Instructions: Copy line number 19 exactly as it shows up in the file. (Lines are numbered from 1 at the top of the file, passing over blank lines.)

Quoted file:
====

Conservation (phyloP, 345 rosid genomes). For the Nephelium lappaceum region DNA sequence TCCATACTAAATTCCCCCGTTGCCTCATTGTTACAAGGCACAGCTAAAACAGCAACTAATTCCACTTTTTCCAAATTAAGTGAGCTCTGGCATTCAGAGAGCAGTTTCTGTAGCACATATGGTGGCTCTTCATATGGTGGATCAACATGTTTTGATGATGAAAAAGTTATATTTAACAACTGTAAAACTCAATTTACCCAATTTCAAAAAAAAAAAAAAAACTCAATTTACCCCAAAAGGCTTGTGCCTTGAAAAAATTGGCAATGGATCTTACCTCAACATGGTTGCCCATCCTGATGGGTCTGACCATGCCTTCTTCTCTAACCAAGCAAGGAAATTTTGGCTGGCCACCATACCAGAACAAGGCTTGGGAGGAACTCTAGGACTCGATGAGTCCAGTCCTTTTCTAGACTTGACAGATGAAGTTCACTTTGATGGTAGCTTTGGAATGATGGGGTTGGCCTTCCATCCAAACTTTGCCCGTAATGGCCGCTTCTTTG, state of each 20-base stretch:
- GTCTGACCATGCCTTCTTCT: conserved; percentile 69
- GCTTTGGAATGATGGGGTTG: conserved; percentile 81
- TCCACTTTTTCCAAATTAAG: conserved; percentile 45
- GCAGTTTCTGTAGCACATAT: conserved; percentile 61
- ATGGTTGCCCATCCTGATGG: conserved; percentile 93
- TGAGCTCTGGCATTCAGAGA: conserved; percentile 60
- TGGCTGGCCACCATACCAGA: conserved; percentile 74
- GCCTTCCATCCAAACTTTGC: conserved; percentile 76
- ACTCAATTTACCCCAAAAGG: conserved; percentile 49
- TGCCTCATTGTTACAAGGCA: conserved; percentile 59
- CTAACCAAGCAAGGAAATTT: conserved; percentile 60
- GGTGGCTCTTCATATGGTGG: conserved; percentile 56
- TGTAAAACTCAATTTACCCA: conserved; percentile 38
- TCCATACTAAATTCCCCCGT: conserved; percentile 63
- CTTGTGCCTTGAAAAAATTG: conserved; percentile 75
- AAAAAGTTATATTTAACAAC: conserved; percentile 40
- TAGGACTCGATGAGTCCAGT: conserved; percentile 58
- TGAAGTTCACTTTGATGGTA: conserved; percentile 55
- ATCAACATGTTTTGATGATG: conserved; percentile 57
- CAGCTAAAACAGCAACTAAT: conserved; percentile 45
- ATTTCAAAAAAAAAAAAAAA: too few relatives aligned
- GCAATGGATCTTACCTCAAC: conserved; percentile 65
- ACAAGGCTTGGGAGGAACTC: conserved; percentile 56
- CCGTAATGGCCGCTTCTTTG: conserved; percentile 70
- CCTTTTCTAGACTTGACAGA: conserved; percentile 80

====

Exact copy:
- TGAAGTTCACTTTGATGGTA: conserved; percentile 55